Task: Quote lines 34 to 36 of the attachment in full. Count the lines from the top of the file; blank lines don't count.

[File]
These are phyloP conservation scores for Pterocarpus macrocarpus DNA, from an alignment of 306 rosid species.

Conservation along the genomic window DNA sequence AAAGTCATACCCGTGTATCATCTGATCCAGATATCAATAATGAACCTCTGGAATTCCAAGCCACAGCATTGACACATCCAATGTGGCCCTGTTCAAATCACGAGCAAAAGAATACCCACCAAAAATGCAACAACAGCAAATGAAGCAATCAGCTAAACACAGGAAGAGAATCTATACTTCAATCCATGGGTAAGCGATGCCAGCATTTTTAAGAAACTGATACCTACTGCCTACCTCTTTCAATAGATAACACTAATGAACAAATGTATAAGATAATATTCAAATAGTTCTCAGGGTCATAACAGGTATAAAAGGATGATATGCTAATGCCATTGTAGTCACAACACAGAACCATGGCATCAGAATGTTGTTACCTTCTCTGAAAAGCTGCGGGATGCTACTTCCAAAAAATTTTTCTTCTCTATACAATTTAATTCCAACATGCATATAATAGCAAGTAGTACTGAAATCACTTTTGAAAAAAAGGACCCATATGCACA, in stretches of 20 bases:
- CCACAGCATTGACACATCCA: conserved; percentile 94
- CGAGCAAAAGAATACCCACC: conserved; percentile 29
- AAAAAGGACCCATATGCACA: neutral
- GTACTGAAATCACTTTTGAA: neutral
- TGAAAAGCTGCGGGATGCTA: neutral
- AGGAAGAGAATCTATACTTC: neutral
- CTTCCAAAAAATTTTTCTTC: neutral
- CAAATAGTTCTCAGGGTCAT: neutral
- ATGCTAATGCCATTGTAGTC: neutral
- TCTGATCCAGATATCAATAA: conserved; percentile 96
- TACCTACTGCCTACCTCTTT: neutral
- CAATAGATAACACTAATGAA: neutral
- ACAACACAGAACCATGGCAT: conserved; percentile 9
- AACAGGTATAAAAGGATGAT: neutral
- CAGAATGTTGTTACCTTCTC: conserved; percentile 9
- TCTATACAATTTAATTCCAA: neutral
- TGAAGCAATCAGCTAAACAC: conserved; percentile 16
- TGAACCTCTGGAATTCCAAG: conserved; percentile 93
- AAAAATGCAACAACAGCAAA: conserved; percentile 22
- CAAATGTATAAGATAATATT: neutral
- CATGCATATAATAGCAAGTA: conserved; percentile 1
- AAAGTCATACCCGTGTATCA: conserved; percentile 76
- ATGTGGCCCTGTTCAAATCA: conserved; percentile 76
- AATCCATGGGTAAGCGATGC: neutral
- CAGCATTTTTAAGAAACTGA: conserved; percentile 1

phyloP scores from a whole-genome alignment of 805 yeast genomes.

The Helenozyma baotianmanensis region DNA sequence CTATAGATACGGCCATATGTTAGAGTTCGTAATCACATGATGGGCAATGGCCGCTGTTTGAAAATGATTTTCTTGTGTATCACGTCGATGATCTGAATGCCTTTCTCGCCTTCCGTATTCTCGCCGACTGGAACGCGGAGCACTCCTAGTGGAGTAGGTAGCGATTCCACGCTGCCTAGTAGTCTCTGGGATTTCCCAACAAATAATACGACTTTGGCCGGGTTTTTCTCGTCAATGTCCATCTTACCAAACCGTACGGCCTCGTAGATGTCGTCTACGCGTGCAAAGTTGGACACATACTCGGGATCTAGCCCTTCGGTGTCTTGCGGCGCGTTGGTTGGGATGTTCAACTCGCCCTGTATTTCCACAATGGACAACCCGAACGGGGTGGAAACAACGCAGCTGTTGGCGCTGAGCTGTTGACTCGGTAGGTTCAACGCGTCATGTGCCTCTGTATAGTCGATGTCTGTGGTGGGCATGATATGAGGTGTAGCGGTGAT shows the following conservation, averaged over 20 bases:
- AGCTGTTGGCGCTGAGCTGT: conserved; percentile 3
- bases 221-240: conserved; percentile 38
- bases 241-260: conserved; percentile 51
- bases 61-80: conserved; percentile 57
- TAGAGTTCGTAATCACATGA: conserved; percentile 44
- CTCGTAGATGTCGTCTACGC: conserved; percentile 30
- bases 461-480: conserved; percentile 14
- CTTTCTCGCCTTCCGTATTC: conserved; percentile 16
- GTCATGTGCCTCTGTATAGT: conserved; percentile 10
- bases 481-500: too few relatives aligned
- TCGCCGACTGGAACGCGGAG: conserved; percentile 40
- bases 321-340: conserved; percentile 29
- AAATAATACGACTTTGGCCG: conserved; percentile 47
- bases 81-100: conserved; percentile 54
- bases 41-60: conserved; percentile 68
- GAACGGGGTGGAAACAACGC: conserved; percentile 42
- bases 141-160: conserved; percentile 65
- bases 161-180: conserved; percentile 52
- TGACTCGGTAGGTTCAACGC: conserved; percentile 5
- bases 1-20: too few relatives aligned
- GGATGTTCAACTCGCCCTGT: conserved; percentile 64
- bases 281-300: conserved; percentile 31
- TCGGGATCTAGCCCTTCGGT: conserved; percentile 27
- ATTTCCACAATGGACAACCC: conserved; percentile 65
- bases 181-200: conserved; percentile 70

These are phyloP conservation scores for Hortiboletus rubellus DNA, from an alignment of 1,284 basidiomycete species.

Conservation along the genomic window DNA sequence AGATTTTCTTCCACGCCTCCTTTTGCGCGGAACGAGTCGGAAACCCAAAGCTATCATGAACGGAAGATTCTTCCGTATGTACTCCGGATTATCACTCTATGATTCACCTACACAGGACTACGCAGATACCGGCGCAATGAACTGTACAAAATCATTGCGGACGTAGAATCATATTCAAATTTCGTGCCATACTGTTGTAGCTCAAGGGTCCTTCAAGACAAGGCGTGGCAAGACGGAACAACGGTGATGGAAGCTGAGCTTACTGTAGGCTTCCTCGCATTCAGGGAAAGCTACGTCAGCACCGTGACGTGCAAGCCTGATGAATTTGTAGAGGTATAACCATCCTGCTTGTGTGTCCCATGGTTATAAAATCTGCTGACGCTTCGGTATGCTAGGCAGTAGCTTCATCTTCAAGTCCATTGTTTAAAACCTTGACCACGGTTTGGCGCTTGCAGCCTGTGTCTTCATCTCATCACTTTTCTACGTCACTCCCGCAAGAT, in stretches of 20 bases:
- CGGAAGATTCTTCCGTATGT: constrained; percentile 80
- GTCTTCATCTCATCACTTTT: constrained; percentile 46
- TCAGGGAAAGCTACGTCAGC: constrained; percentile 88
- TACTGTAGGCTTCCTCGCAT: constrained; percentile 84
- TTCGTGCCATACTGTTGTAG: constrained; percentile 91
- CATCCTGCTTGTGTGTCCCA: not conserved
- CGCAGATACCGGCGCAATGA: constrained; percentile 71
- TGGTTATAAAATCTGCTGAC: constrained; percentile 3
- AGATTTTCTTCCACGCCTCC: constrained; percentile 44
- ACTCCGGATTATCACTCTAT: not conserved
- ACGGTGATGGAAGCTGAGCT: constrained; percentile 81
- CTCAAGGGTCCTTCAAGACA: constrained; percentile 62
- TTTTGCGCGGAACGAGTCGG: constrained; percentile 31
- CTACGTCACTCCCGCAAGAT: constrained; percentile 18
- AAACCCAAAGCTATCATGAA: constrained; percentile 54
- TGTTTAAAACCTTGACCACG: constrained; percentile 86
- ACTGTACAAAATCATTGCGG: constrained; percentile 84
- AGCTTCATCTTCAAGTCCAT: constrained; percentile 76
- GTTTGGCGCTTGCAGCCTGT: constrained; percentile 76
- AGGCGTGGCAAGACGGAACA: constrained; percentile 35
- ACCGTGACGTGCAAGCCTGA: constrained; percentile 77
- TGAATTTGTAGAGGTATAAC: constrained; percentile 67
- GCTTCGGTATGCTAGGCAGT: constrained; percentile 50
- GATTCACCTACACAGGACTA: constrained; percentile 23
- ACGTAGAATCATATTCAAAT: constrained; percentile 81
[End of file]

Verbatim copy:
- TAGAGTTCGTAATCACATGA: conserved; percentile 44
- CTCGTAGATGTCGTCTACGC: conserved; percentile 30
- bases 461-480: conserved; percentile 14